C.H. King Lumber Company and First National Bank of Shoshoni

By Katherine Kasckow

August 9, 2017

On the trail of the upcoming eclipse, we move on to the town of Shoshoni in Fremont County on the eastern edge of the Wind River Reservation. Located at the corner of Main Street and Highway 20/26 stands the oldest building in downtown Shoshoni. This historic structure housed a multitude of businesses and organizations that have deeply affected the community and development of the town. Two businesses that called this building home are the First National Bank of Shoshoni and C.H. King Lumber Company. 

Historic photograph of C.H. King Company and First National Bank of Shoshoni. Photo from wyomingtalesandtrails.com

Historic photograph of C.H. King Company and First National Bank of Shoshoni. Photo from wyomingtalesandtrails.com

The first owner of the building was Charles Henry King, one of the earliest settlers to arrive in the area. He arrived in Shoshoni from Omaha in 1905. Upon arrival King bought three lots that would become in the following year the first lumber company in town. During this period, the lumber company’s main business came from homesteaders who had headed out west to claim the land that was promised by the Homestead Act. Also inhabiting the space of the lumber company was the First National Bank of Shoshoni. 

The building survived a fire that took place in 1908 in Shoshoni’s commercial area, cementing its status of oldest remaining building in the town because most of the other buildings that were built during the earliest construction of the town were burned down in the fire. 

In 1919, the building was sold to William C. Smart and his partner Ralph Linn. They established a grocery store for the town of Shoshoni. The grocery store business would not survive the Great Depression, resulting in the building being taken away from the William C. Smart and given to Fremont County. The county did not sell the building to a private owner until 1937 when the Wind River Masonic lodge #25 purchased the space. Throughout the years the building would house a multitude of businesses that would come and go. It wasn’t until the late 1970s when Yellowstone Drug purchased the space that this constant change of businesses stopped. Yellowstone Drug, a malt shop, gained popularity and created a brand that would attract tourism and business for downtown Shoshoni.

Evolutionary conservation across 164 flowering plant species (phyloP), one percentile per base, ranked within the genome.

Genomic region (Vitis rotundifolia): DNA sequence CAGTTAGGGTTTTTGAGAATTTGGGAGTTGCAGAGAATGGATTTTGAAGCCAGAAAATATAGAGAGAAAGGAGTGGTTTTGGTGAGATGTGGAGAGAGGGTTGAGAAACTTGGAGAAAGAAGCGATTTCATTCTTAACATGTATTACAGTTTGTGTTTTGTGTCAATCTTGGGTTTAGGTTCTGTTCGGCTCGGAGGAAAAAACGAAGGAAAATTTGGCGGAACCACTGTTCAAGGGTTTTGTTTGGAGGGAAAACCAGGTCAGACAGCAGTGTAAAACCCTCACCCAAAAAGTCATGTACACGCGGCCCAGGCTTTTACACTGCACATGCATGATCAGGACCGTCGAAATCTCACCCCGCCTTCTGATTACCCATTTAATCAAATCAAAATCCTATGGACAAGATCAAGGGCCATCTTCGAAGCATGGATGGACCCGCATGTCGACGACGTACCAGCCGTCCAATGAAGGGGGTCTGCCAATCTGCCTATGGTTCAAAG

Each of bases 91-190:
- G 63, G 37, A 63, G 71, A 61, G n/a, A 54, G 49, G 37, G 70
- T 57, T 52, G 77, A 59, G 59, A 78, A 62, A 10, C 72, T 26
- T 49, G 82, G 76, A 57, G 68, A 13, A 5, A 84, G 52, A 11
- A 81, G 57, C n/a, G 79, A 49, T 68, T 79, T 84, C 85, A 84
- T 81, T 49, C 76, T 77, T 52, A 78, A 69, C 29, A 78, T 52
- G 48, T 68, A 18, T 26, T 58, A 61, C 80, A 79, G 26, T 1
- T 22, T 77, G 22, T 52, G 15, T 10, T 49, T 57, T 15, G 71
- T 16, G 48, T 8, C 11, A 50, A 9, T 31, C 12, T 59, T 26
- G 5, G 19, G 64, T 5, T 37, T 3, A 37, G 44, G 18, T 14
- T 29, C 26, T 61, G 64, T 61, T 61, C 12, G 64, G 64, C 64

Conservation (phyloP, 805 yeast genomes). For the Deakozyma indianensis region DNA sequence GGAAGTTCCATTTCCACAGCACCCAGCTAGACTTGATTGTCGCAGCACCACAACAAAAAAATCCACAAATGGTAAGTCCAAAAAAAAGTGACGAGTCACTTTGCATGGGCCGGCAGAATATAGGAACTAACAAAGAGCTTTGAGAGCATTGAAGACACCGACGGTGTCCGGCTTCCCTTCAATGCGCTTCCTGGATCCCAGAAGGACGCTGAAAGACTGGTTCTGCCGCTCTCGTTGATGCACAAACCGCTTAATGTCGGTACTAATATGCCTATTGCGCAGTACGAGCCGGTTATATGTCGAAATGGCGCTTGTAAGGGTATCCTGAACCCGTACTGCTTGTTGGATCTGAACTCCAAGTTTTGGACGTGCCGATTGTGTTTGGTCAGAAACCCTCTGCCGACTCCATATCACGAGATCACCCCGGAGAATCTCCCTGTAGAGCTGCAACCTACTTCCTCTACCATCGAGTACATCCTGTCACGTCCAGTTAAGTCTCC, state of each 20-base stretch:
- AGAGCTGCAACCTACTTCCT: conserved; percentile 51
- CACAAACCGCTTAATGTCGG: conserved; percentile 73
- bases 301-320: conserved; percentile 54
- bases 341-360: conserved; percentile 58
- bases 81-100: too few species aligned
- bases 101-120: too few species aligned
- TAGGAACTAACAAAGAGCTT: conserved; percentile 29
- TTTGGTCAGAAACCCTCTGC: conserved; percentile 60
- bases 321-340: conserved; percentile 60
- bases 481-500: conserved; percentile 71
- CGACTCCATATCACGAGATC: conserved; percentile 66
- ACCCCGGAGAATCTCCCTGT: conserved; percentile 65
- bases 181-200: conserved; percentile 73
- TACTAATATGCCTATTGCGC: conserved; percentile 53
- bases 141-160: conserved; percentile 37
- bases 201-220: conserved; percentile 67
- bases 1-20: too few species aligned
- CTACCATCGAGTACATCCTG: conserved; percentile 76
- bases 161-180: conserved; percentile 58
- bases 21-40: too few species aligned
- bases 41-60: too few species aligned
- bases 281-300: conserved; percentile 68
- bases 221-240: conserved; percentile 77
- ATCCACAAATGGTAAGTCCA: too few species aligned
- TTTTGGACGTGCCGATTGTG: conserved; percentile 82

Though this business setup was ideal for both the business and downtown, Yellowstone Drug has not remained in the location. In 2008 the business changed owners and locations, moving the famous Yellowstone Drug off site and leaving the location it had occupied for around 30 years. According to an article on County10.com, on moving day, “A pickup truck and trailer hauled off the malt shop’s furnishings and most equipment, and the sign was painted over ending an era when the store was a ‘must stop’ whenever travelers or locals drove through Central Wyoming.” This move left the building vacant, no longer offering malts, groceries, or lumber. Presently it is unknown if this historic building is offering a place for a new business, but its structure still stands as a memento of the early days of the town of Shoshoni. 

The building as it appeared in 2013. Photo credit Geoff Dobson.

The building as it appeared in 2013. Photo credit Geoff Dobson.

The building itself is a perfect representation of small town commercial structures with turn-of-the-century architectural features. The building has undergone some renovations including the removal of the dividing walls that once laid between C.H. King’s Lumber company and the First National Bank of Shoshon. The bank vault first built in the early 20th century still remains in the building, complete with the original doors and hardware. This vault was manufactured by the York Safe and Lock Company of York, Pennsylvania. 

LIKE WHAT YOU JUST READ? 

  • Browse our archive of Historic Places and Spaces Profiles by clicking here.
  • To learn about all of our campaigns and initiatives, click here.
  • Subscribe to our newsletter to learn more about what's going on in Wyoming.
  • Donate or become a member to help us produce stories, organize events, and be a voice for preservation across the state.
  • Like us on Facebook, and follow us on Twitter and Instagram to see our latest updates!